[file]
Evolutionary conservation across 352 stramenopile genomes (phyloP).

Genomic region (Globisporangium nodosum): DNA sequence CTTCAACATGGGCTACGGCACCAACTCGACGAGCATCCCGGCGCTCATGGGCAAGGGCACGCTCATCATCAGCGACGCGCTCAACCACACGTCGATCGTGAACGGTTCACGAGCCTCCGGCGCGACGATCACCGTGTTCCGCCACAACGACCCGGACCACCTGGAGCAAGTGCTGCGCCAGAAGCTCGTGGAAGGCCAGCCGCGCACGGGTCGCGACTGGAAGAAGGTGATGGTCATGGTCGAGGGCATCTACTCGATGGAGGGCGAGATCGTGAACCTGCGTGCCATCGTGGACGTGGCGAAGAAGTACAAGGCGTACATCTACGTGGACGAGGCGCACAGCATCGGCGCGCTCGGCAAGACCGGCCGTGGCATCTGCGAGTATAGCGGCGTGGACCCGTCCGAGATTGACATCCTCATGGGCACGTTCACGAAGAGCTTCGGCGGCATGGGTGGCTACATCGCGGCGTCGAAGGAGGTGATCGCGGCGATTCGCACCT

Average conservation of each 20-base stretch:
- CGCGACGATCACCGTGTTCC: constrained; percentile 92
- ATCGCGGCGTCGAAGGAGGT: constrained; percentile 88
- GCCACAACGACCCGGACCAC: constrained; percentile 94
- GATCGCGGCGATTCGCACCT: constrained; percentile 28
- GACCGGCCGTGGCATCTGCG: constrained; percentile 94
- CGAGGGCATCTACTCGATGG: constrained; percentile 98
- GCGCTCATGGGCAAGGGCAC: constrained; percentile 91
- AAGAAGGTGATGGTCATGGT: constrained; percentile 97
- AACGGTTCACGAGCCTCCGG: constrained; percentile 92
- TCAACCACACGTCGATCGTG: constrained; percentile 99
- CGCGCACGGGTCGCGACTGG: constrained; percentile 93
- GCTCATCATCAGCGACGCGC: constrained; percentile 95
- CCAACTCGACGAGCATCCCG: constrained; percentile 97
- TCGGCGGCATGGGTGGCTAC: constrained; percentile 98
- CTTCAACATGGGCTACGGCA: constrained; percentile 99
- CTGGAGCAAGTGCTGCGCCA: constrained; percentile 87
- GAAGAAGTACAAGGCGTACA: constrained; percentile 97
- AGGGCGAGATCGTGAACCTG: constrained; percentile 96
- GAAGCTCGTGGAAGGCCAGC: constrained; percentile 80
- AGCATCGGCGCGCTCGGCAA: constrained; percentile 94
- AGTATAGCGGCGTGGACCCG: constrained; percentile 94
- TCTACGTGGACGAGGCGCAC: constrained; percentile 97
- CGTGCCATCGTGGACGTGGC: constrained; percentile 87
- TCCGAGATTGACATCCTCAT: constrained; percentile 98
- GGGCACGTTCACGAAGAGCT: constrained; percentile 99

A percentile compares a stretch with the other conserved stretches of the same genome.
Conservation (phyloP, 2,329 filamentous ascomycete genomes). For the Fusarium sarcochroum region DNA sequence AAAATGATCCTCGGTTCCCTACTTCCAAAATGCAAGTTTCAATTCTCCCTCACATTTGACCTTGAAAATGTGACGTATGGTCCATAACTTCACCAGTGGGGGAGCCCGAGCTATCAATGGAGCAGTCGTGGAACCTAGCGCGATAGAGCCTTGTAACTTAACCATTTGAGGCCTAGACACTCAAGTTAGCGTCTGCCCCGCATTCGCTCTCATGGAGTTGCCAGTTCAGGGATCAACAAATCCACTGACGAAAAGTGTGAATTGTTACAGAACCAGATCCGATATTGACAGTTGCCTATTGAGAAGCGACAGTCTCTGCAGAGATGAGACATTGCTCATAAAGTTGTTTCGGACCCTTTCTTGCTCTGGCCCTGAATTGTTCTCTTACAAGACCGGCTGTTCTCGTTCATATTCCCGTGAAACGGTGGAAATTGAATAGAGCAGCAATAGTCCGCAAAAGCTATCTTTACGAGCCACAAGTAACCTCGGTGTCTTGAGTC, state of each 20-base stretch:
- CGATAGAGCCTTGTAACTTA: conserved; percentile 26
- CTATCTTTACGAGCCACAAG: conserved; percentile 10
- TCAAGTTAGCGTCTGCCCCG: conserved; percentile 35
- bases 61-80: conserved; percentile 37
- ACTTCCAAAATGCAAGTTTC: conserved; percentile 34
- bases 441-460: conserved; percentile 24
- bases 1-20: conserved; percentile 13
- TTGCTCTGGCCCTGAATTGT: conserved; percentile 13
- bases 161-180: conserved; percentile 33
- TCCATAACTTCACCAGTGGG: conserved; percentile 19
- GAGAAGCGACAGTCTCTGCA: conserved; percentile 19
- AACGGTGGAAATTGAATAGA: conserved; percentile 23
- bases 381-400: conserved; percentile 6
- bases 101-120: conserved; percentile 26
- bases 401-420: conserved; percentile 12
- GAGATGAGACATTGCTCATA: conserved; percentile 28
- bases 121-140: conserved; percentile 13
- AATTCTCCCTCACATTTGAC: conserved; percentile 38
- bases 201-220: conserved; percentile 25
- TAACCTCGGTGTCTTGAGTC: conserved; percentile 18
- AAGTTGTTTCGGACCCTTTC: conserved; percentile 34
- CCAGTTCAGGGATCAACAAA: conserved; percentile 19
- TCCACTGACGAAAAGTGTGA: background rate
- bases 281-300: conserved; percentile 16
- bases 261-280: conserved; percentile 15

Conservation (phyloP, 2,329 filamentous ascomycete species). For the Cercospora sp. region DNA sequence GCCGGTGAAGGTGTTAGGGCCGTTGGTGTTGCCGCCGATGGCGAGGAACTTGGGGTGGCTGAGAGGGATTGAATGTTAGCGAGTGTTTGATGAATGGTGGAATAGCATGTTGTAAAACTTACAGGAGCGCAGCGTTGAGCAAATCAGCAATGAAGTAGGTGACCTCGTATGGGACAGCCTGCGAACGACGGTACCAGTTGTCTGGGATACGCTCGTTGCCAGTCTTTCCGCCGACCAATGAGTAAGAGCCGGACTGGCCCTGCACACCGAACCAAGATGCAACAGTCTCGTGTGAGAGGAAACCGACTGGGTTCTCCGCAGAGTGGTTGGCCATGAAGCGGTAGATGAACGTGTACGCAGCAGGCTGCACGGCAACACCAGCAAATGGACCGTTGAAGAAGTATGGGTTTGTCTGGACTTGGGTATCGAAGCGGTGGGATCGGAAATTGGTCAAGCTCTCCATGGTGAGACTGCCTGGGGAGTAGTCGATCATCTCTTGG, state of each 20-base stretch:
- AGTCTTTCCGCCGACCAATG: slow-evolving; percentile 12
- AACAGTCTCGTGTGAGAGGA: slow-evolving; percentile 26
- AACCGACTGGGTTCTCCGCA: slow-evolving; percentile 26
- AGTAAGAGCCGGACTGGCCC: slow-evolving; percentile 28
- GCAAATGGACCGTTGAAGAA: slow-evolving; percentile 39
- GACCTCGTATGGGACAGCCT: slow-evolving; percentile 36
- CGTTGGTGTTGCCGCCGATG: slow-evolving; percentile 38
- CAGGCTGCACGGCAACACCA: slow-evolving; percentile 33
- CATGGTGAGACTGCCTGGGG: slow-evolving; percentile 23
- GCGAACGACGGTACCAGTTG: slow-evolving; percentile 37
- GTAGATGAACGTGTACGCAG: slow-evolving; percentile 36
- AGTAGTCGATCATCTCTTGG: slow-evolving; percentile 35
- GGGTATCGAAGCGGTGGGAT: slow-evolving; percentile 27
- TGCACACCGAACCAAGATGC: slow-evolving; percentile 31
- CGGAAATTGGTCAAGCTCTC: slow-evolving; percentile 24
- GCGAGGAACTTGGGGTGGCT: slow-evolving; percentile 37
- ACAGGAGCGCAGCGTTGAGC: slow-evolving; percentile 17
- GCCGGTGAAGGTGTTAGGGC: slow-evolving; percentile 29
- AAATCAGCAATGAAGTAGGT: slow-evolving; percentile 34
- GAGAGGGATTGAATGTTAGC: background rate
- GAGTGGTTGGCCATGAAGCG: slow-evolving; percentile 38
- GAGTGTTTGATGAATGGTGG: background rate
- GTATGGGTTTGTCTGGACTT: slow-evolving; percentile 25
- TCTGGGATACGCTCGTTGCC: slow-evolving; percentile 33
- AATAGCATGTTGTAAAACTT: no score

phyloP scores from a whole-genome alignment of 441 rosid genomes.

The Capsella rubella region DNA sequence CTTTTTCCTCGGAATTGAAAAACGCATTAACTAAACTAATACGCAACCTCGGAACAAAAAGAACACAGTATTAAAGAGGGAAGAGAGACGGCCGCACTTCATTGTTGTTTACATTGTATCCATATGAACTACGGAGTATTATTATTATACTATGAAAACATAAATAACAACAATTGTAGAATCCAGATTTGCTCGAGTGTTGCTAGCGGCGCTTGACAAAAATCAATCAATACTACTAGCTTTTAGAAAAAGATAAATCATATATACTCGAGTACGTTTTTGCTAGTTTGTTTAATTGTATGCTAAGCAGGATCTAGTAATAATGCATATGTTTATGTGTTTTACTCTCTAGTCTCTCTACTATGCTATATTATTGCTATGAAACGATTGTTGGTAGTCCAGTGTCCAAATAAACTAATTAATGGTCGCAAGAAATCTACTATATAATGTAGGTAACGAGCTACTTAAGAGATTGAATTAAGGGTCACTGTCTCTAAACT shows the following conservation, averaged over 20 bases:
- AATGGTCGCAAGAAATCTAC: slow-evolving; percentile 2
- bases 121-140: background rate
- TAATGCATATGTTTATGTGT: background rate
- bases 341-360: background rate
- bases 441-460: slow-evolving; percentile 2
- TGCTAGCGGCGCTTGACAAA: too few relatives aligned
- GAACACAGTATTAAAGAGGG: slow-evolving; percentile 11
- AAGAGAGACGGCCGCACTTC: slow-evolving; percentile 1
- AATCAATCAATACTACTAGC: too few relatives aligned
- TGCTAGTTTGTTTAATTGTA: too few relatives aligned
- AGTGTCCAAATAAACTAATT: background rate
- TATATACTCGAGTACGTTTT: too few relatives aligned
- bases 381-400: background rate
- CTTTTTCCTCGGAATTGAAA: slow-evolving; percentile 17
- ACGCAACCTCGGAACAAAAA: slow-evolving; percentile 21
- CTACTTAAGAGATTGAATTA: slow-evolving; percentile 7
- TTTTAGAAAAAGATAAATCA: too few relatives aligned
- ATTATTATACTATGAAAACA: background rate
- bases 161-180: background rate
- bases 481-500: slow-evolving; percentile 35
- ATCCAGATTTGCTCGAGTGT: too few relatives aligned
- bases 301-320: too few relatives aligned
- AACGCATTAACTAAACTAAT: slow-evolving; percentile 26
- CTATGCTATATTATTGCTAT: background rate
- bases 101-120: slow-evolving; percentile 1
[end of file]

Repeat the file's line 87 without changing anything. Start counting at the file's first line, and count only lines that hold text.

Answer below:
- bases 341-360: background rate